The Supreme Court and a federal appeals court are now moving simultaneously to sort out a major constitutional controversy over a right to abortion for undocumented teenaged girls being held in federal immigration centers and who are now or will become pregnant.
After more than five months of giving some thought – off and on — to that dispute, the Supreme Court is scheduled to take up at a private conference on Friday what its options now are, in the wake of a new maneuver in lower courts by the Trump Administration to end the controversy abruptly, without a final constitutional answer.
In short, the nature of the dispute has changed markedly since the Administration first asked the Justices to get involved, early last November. A federal trial judge in Washington, D.C., has moved the fight from the specifics of individual pregnant teenagers’ cases to a broad new challenge to the federal government’s power to pursue its policy of firm resistance to abortions for scores of teenaged girls who enter the U.S. illegally and are placed in detention centers.
This week, Administration lawyers asked the U.S. Court of Appeals for the District of Columbia Court of Appeals to block that new challenge, and to take steps to return full control to federal officials over management of the health of the teenagers whom they now have in custody, or will have in the future.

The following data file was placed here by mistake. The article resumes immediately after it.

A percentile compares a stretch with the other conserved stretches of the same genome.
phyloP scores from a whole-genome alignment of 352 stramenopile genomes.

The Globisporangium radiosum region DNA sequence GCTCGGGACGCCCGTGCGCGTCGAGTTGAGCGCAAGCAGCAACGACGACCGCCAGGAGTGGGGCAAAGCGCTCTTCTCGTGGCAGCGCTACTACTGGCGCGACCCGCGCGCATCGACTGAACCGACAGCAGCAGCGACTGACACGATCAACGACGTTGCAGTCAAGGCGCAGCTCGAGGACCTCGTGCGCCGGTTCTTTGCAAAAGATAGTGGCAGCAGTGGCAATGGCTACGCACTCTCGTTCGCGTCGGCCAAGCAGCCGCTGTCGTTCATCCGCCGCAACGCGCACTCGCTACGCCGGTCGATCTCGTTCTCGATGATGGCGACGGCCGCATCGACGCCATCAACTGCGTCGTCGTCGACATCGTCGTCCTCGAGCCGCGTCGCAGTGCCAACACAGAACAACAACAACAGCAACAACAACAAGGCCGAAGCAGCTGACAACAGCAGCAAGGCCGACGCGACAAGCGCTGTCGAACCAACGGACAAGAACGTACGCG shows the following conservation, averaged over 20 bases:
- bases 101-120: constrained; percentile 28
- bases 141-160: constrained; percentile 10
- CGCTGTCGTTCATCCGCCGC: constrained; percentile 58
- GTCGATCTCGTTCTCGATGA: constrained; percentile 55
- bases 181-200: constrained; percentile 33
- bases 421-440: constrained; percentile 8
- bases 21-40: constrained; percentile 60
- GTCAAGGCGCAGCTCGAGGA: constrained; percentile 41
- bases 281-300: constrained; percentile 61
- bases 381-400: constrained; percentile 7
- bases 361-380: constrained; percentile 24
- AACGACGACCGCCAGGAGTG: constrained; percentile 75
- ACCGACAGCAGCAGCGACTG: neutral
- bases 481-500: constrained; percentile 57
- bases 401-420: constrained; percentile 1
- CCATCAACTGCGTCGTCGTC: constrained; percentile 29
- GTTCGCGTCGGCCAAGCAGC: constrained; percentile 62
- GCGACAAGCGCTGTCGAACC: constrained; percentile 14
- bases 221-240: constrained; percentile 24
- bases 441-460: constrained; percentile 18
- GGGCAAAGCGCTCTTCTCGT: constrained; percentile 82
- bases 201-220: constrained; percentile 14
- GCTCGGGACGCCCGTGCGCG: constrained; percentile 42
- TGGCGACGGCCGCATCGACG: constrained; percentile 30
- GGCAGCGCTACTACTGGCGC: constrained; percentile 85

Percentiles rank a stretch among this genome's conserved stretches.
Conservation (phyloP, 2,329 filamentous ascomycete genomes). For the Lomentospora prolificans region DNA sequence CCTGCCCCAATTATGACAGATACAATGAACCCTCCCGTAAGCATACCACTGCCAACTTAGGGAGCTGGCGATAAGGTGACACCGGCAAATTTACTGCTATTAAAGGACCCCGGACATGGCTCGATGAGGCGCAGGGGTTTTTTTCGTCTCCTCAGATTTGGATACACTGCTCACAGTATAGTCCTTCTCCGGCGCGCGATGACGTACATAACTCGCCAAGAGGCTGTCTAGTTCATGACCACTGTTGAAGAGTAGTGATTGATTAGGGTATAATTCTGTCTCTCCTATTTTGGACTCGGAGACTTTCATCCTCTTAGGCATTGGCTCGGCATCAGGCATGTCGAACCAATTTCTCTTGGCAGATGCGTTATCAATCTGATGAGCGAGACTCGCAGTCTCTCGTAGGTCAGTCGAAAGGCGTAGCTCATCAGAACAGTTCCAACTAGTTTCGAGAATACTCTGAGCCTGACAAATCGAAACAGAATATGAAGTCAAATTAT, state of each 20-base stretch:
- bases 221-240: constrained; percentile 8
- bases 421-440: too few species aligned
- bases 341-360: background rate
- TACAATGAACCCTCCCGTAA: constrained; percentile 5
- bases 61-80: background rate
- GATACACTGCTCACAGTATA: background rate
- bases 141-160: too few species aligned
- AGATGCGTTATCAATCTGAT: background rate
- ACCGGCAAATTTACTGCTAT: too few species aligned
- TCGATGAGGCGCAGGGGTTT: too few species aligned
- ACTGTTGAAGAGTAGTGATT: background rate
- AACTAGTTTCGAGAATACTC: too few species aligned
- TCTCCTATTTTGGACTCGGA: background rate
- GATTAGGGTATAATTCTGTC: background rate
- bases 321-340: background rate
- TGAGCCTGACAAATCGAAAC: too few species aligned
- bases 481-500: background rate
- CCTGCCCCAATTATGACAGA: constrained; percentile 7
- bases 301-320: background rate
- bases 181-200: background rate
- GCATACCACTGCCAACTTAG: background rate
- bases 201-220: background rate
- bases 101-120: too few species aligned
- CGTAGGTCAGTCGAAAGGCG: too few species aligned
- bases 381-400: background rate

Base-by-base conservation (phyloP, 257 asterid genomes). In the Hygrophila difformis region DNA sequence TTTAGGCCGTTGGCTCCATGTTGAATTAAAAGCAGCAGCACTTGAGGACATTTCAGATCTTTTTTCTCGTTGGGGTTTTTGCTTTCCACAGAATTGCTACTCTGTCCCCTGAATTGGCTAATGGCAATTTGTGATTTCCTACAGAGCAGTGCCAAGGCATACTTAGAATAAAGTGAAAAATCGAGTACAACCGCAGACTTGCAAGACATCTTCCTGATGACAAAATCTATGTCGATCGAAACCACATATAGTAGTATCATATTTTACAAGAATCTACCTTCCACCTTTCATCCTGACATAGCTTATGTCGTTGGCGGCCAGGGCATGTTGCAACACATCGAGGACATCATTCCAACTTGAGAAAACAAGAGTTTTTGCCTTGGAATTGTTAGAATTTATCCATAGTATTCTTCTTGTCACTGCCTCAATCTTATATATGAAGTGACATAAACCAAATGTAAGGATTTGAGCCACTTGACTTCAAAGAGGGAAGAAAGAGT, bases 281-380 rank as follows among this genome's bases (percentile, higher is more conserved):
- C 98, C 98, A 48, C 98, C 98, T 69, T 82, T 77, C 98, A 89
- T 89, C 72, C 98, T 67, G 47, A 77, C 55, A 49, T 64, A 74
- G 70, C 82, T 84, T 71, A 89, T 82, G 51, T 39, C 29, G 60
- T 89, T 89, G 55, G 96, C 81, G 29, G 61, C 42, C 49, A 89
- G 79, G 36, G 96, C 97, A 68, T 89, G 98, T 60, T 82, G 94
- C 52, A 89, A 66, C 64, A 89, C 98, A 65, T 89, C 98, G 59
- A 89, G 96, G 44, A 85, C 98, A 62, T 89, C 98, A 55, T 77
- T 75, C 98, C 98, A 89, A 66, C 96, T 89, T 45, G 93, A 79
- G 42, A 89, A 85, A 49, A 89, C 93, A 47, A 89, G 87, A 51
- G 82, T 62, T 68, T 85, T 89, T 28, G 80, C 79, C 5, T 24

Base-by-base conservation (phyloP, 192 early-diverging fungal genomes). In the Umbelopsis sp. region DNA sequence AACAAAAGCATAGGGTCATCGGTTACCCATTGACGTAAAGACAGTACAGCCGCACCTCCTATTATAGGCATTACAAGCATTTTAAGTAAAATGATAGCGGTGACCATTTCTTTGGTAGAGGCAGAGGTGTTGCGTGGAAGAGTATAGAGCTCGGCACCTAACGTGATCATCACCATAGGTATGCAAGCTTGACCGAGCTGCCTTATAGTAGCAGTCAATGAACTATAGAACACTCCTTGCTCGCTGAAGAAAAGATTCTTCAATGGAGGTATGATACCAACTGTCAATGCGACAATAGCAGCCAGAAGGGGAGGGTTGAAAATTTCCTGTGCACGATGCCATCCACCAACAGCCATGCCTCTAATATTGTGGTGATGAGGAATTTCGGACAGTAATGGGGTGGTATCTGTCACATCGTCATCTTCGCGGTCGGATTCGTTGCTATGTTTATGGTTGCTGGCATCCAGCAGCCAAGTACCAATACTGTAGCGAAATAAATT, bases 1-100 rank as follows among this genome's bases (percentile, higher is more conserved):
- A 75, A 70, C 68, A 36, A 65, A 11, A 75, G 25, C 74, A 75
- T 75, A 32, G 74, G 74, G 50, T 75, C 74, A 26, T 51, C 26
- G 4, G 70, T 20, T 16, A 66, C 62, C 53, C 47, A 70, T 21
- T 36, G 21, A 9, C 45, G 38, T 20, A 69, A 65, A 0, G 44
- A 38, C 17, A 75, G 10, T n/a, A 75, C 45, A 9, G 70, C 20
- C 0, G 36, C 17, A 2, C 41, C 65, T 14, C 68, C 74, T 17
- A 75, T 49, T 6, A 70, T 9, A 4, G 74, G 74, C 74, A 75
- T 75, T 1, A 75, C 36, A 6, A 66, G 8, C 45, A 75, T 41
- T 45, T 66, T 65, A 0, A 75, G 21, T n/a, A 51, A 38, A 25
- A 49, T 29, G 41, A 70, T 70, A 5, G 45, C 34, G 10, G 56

The apparent inability or unwillingness of the Supreme Court to take definitive action so far has temporarily left an opening for the trial judge, U.S. District Judge Tanya S. Chutkan, to keep moving the case forward – and, in fact, significantly broadening it — despite the efforts of the Administration to shut it down.
When the Administration asked the Justices to get involved early in November, the dispute was focused only on a single teenager being held at a center somewhere in Texas – identified in court papers only as “Jane Doe.” And, as matters then stood, the teenager had already had an abortion, with the permission of the D.C. Circuit Court.
The Circuit Court had ruled that, in the specific circumstances of that individual case, “Jane Doe” had a right to choose to end her pregnancy. But it was clear even then that this single case was not likely to be the end of the dispute, because the lawyers for “Jane Doe” were preparing to seek the same choice for other detained undocumented girls.
The Administration argued in its appeal to the Supreme Court that the case was over when “Jane Doe” actually had an abortion, aside from a separate question of whether her lawyers had misled government lawyers in order to make sure that the abortion would not be thwarted. The government asked the Justices to take disciplinary action against the teen’s lawyers. Nothing has come of that separate request so far, and the basic government request to end the case remains unanswered by the Justices.
The main point of the appeal always has been to get the Justices to shut down all of the continuing activity in Judge Chutkan’s court, and to bar all claims that might be made on behalf of other teenaged girls in detention, now or later.
The Justices repeatedly scheduled discussions of that appeal, but those talks – whether detailed or perfunctory – led to no definitive action on the Administration’s requests. The Justices did order the Circuit Court to send up the full record of the “Jane Doe” case as it had unfolded in the trial court and in the Circuit Court. That was a clear sign that at least some of the Justices were interested in the specific facts of the dispute, as well as in the way the two sides’ lawyers had argued over the controversy. Still, that record arrived at the Court but no action was taken on the dispute itself.